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ARLINGTON HEIGHTS, IL (August 1, 2016) – You hear the words, “fall allergies” and “ragweed season” and you want to run as fast as possible in the other direction. You’d rather the thoughts of itchy eyes, sneezing and sniffling didn’t intrude on summer picnics and lounging by the pool.
“Thinking ahead to when fall allergy symptoms start can save you a lot of suffering down the road,” says allergist Bryan Martin, DO, president of the American College of Allergy, Asthma and Immunology. “Many people who suffer from fall allergies aren’t aware they need to start taking their medications about two weeks before their symptoms normally start. And since ragweed can begin to bloom in mid-August in some regions of the country, that means starting medications in early August.”
Ragweed, the biggest allergy trigger in the fall, usually starts releasing its pollen with cooler nights and warm days in August. It can last into September and October when the first frost hits, which is why it is a major contributor to fall allergies. If you suffer from spring allergies, there’s a good chance you also suffer from fall allergies.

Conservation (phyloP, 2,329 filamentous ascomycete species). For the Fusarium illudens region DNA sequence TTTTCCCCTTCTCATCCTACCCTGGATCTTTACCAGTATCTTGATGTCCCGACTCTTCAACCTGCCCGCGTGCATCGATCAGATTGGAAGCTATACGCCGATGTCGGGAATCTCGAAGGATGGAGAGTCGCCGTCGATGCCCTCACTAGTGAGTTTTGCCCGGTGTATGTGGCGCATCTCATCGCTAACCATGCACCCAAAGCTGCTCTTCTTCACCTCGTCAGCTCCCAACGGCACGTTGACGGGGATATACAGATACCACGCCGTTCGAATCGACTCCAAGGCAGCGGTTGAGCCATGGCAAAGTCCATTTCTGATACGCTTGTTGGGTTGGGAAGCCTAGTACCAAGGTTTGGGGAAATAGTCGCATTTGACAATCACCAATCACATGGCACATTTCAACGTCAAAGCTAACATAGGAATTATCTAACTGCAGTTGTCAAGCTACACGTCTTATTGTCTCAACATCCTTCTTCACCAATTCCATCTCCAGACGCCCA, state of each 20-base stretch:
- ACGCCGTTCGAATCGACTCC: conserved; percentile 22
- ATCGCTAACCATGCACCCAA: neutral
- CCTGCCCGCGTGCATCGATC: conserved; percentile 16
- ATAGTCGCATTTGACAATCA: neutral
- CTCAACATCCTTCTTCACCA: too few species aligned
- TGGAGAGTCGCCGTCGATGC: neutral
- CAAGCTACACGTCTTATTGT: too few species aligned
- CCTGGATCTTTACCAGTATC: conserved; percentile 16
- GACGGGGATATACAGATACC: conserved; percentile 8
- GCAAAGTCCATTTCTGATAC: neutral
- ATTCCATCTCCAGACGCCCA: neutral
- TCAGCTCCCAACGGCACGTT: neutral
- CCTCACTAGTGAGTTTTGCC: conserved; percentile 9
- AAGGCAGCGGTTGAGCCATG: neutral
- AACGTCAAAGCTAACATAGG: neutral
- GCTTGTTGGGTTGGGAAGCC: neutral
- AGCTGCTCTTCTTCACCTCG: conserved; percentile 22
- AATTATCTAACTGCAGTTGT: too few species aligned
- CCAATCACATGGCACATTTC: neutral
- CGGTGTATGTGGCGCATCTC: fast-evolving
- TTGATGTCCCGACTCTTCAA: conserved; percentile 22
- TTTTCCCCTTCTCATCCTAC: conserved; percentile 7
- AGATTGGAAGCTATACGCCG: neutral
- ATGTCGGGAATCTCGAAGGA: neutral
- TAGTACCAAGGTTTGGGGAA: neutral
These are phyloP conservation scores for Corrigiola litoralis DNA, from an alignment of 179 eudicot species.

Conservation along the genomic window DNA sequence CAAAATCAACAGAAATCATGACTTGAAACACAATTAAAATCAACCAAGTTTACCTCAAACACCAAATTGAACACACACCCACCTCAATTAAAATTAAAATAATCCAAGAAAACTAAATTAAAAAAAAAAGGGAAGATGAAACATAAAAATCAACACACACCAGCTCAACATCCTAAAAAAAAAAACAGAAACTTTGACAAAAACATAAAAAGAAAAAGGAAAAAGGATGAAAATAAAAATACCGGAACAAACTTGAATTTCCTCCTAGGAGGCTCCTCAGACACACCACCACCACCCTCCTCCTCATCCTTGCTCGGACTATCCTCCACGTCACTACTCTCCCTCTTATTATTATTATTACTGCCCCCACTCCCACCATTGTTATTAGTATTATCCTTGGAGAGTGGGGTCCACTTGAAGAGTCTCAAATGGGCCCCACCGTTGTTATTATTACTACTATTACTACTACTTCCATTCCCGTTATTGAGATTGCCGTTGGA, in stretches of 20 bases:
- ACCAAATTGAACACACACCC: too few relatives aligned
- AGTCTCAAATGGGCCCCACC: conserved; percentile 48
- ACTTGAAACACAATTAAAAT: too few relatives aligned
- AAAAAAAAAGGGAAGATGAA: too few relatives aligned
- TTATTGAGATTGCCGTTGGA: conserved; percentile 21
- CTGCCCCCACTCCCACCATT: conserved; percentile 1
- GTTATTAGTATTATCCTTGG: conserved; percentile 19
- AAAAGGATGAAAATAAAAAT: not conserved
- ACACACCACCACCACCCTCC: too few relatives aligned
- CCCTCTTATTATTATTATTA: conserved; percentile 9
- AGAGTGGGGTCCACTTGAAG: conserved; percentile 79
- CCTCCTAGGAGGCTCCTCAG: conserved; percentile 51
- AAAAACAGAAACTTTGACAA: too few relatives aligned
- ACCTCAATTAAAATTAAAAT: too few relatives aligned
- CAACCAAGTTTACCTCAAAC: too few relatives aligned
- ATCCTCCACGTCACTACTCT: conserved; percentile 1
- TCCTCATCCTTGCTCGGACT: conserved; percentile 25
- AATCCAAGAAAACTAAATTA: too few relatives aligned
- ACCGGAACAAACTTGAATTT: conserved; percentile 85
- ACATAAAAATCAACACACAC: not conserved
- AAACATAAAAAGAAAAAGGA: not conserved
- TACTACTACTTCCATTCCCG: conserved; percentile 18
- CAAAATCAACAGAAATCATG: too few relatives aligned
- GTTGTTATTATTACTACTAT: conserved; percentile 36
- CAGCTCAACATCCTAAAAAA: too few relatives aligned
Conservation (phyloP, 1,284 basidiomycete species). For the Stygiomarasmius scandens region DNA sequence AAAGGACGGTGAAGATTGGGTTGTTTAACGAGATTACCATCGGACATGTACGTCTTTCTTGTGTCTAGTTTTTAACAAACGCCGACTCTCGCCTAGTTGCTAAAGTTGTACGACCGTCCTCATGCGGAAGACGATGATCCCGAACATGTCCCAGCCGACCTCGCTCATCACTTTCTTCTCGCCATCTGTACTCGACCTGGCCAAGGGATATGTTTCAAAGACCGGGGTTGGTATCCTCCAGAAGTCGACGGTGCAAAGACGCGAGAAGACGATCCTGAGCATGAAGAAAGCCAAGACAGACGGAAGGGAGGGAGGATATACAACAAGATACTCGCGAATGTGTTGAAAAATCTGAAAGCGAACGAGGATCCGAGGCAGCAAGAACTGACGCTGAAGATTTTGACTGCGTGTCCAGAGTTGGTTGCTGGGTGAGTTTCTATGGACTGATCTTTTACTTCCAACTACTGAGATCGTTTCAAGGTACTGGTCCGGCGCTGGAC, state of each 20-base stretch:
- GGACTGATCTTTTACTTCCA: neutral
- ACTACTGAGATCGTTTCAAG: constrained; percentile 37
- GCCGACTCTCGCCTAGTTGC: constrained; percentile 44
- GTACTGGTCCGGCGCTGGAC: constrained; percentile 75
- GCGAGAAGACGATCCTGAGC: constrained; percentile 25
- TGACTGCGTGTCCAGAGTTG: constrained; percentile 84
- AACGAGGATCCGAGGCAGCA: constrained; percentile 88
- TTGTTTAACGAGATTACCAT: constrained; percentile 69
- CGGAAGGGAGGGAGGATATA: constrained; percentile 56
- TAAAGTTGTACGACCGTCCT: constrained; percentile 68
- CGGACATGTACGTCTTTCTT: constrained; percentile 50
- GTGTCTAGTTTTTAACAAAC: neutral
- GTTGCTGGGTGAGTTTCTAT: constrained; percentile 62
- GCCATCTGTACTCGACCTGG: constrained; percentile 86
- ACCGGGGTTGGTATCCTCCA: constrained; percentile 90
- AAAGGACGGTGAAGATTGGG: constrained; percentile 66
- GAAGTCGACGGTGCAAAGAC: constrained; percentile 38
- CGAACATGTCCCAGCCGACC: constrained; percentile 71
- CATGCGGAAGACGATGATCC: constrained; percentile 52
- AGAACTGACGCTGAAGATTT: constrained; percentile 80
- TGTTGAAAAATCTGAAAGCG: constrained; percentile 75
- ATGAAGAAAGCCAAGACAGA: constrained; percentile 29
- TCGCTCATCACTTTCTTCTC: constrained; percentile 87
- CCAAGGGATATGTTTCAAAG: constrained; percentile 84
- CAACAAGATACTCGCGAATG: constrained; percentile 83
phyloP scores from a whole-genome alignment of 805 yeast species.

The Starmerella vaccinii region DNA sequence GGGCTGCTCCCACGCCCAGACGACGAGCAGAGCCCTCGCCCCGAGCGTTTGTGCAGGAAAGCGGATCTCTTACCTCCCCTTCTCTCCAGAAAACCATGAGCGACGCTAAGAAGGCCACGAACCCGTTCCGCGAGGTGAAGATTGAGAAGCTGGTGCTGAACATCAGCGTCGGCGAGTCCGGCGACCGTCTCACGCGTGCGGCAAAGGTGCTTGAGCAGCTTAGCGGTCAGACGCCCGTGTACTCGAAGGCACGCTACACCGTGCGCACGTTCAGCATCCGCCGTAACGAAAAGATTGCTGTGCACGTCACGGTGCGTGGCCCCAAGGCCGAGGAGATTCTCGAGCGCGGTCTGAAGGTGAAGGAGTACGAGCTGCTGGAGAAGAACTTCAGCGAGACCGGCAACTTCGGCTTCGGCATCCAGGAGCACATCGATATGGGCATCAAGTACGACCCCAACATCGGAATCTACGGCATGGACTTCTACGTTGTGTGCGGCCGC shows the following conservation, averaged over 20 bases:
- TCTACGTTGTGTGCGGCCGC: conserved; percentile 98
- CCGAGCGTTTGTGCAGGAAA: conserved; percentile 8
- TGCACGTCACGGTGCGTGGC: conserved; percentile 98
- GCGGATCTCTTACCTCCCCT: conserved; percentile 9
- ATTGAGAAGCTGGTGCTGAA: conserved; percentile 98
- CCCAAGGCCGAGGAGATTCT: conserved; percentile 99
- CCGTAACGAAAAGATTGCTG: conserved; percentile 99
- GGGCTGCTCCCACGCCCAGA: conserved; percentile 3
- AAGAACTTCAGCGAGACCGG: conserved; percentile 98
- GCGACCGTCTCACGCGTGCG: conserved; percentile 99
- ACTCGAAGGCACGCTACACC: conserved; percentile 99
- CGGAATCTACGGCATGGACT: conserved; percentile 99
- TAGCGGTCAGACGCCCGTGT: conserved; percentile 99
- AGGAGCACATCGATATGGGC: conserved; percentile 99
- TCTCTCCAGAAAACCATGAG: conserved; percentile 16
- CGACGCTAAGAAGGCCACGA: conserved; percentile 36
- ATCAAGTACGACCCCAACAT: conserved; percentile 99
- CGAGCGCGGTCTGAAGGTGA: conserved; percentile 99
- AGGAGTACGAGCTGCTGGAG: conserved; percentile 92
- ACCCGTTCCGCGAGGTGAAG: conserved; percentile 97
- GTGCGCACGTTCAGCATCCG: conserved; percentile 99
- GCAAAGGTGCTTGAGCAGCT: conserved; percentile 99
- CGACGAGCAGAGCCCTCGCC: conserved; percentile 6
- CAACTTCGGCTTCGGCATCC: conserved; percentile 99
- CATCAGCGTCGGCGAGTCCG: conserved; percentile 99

“A single ragweed plant can release one million pollen grains in a single day,” says Dr. Martin. “Because wind can carry ragweed up to 100 miles from its source, windy days can heighten the intensity of allergy symptoms.” Dr. Martin points out that mold also contributes to fall allergy symptoms. “Mold spores are everywhere in the fall, and can outnumber ragweed grains in the air – even when pollen season is at its worst,” he says.
But allergy symptoms don’t have to ruin your fall fun. Here are some tips to keep in mind as summer winds down and fall makes its appearance:
- Take medications before symptoms start and don’t stop them immediately after ragweed is no longer in the air. Wait about two weeks after pollen counts go down to stop.
- Keep car and home windows closed so pollen doesn’t get indoors.
- Leave your shoes at the door, and take a shower, wash your hair and change your clothes after you’ve been working or playing outdoors.
- Monitor pollen and mold counts. Weather reports often include this information.
- Wear a NIOSH-rated 95 filter mask when mowing the lawn or doing other chores outdoors, and take appropriate medication beforehand.
- See an allergist to find relief.
Allergists are trained to identify your allergies and provide a personal treatment plan. They can also provide immunotherapy – allergy shots – which targets your exact triggers and can greatly reduce the severity of your symptoms. Allergy shots can also prevent the development of asthma in some children with seasonal allergies.